BizTech BizTech Podcasts

56. Why the "R" in MDR I so Important Now. With guest Elia Cohen of AT&T

February 15, 2023

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Listen in today as one of the top experts in the security industry, Elia Cohen, Cybersecurity Director at AT&T, weighs in. Elia discusses where he got his start and how he got an early interest in security. Also, Elia opens up about the amazing toolset AT&T Security has to offer with everything from MDR & Security Framework build-outs to prem and web application firewalls along with Compliance checks throughout. Prepare for a wealth of knowledge!

Transcript of episode can be found below.

Josh Lupresto (00:01):
Welcome to the podcast that is designed to fuel your success in selling technology solutions. I’m your host, Josh Lupresto, SVP of Sales Engineering at Telarus. And this is Next Level BizTech, everybody. Welcome back to another episode. We are on the security track, and today we’re talking about the r and that R is the R in managed detection and response, or you might know of it as MDR. And today we got on a special guest, dear friend a, a peer in the space that’s helped us be extremely successful in the security space. Mr. Elia Cohen, director over cybersecurity at AT&T. Elia, welcome on, man.

Elia Cohen (00:44):
Hey, thanks for having me, Josh. Really excited to be here and talk about this really popular solution out in the industry today.

Josh Lupresto (00:52):
I’m excited you know, for the sake of time, we could go on forever with all the great stuff that you guys have over there that I don’t think a lot of people know about. But we’ll dive into a little bit of that here as we get going. I, I wanna kick us off though first about you. You know, personally, we know right now you were the cybersecurity director at AT&T and we can talk about what that means in a second. But where did you start? What, what’s your path? Has it always been tech? Has it always been security? Has it been something completely unrelated? Where did it begin and how did you get here?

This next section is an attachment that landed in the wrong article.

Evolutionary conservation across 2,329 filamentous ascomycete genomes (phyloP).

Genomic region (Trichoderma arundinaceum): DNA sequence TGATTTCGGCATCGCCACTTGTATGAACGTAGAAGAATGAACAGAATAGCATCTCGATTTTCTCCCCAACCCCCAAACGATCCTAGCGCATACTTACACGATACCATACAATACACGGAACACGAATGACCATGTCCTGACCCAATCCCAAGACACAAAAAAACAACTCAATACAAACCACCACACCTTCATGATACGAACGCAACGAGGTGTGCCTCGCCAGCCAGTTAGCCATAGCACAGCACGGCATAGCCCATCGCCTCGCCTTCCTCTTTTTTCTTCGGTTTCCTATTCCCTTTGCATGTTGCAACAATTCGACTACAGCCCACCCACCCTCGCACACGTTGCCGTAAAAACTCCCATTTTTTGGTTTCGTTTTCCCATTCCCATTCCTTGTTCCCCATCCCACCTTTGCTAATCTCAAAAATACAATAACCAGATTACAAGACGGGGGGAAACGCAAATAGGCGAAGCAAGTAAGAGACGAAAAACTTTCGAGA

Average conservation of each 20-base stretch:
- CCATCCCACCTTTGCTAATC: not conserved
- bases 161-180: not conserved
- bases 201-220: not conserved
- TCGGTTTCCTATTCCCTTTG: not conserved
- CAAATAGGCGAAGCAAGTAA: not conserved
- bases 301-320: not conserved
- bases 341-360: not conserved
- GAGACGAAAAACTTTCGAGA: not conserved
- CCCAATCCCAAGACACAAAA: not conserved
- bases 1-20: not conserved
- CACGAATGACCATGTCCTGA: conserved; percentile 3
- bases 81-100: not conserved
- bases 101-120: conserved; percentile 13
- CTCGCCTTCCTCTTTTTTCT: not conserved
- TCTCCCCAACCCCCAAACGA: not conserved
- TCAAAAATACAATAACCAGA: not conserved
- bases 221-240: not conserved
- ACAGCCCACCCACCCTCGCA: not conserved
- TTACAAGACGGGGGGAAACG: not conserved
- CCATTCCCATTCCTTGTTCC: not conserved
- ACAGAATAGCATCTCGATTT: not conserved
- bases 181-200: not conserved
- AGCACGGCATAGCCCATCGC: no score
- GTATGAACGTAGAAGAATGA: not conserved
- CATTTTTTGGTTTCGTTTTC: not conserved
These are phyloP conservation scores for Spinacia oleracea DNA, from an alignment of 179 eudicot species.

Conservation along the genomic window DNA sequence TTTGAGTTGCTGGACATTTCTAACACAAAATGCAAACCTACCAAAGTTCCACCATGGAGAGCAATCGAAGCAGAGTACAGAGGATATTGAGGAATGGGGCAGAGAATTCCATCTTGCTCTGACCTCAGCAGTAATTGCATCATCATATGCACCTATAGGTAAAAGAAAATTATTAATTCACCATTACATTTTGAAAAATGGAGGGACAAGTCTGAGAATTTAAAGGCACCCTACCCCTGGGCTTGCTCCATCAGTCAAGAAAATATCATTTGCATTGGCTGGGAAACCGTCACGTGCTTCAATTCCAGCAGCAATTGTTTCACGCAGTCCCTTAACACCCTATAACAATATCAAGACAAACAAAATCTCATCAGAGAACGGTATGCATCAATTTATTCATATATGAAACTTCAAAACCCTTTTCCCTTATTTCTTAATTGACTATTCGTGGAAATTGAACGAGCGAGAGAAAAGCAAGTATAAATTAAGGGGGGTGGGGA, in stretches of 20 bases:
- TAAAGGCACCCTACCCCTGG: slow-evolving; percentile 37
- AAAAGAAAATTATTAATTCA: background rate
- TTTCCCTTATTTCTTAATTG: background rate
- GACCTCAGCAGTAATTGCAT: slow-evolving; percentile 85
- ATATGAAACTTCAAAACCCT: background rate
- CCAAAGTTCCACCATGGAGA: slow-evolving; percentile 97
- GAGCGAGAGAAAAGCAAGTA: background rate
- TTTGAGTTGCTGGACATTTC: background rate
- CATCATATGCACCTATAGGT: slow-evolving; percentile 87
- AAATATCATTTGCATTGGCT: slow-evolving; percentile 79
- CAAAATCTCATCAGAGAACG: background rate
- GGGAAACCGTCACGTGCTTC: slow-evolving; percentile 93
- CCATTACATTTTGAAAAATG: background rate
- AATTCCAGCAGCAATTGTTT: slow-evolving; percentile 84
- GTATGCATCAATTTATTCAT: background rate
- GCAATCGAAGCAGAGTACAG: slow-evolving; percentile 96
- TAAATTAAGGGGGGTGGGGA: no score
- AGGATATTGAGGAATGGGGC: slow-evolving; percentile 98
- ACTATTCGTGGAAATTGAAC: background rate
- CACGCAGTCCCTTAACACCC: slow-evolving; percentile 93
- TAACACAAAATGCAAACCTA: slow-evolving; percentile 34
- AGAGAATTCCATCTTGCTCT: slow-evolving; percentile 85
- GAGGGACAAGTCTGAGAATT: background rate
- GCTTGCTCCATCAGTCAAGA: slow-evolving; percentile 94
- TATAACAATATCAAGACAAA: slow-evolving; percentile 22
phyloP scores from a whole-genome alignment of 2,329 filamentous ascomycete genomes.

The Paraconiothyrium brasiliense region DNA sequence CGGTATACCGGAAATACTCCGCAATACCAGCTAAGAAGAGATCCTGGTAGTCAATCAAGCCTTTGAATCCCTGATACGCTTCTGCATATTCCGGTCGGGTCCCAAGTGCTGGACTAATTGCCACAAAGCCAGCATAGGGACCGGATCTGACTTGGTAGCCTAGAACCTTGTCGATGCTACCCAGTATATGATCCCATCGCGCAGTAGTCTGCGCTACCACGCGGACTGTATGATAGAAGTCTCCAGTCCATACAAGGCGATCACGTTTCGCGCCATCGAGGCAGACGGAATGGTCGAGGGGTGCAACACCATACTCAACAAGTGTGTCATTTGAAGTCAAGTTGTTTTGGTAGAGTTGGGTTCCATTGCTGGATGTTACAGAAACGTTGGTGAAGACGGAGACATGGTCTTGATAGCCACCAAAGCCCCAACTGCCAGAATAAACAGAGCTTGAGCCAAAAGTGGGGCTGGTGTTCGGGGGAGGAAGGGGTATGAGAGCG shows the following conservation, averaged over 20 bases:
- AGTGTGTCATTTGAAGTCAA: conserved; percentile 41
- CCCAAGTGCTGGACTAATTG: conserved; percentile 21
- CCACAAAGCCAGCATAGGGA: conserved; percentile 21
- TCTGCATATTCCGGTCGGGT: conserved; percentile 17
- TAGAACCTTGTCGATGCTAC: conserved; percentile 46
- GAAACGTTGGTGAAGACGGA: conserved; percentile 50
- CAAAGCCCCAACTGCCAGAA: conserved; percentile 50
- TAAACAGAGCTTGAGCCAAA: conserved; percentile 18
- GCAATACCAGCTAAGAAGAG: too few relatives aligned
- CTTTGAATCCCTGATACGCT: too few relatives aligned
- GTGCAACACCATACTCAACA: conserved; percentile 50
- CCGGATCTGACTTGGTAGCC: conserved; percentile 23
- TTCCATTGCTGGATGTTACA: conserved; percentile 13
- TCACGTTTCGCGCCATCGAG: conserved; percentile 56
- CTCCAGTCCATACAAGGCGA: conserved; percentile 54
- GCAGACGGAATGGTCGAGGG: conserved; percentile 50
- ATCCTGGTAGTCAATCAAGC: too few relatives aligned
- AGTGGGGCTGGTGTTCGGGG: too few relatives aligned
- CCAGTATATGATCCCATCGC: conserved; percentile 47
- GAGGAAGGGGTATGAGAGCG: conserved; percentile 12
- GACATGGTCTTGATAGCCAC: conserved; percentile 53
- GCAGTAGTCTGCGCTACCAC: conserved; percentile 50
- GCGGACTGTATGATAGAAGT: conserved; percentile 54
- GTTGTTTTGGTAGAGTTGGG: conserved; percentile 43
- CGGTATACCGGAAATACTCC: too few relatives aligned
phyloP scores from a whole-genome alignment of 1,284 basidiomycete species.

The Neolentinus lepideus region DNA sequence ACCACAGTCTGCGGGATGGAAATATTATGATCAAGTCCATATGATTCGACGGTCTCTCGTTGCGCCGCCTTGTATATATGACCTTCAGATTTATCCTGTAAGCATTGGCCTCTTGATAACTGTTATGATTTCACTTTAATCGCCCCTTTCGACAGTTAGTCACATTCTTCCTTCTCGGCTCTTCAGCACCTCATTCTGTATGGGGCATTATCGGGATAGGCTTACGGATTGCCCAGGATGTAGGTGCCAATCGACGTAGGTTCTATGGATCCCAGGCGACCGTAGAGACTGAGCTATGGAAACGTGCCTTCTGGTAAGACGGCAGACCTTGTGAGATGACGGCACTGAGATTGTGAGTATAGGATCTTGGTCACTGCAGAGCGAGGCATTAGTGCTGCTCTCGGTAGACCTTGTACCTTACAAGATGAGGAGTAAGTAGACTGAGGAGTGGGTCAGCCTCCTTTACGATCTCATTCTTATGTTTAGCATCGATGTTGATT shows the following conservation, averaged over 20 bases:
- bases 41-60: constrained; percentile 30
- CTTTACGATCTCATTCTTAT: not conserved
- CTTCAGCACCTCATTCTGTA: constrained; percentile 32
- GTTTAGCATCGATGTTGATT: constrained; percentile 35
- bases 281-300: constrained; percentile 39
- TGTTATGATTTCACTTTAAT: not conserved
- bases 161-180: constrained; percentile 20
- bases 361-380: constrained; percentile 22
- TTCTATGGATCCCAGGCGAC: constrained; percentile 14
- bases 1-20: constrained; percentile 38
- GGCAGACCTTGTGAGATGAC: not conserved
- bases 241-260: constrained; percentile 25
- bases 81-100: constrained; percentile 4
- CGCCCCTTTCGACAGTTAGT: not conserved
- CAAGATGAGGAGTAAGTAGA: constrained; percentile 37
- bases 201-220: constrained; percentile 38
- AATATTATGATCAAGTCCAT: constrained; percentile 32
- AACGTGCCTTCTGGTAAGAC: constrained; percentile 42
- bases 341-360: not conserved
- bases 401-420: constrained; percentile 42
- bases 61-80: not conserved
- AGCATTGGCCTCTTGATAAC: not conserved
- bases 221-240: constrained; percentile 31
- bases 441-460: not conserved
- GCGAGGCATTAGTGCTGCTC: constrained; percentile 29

Elia Cohen (01:21):
Yeah, I mean, so in terms of where, where I’ve come from and where I am now I think I kind of fell into this for the lack of a better term. a as a little kid, I always worked with my mom helped her with her small business selling our supplies, and we would go off and do trade shows and, and that’s, I started doing sales at the age of probably about five in collaboration with her. A little bit of child labor there, but don’t tell anybody . And so over, over the course of time, I eventually started to move into it. And when I was at the university getting my bachelor’s, I started working for the IT team. And a lot of the cases that I had to work on were malware remediation. So a lot of, a lot of kids, a lot of students, a lot of faculty and staff would come in with their laptops compromised, and somebody had to go figure out what was on going on, eradicate it, protect their documents, and also tell ’em what not to do. And I won’t get into what not to do here because

Josh Lupresto (02:24):
Family show, family show haha.

Elia Cohen (02:26):
Exactly. That, that that’ll keep, keep PG. Yeah. But ultimately education is really where it, it helped people get to a better spot. And so as I did that, I started to move into I got my first job outta college for security company more on the engineering side, and eventually started to move back towards sales probably four or five years into that. And then I’ve been doing technical sales and cybersecurity sales ever since. And it’s been probably a good 15 plus years now.

Josh Lupresto (02:59):
Love it. Love the journey. Talk to me about, you know, at t’s a big name. You know, I, I, I don’t think, and, and, you know, when we learned early on, I, I don’t think we knew the depth of the practice as it has with security. And then it’s certainly even expanded since we started. But we’re gonna get into products here, some more depth in products in a little bit, but maybe gimme a little you know, your segment of AT&T and your security side. What is that all about? What does that practice entail?

Elia Cohen (03:28):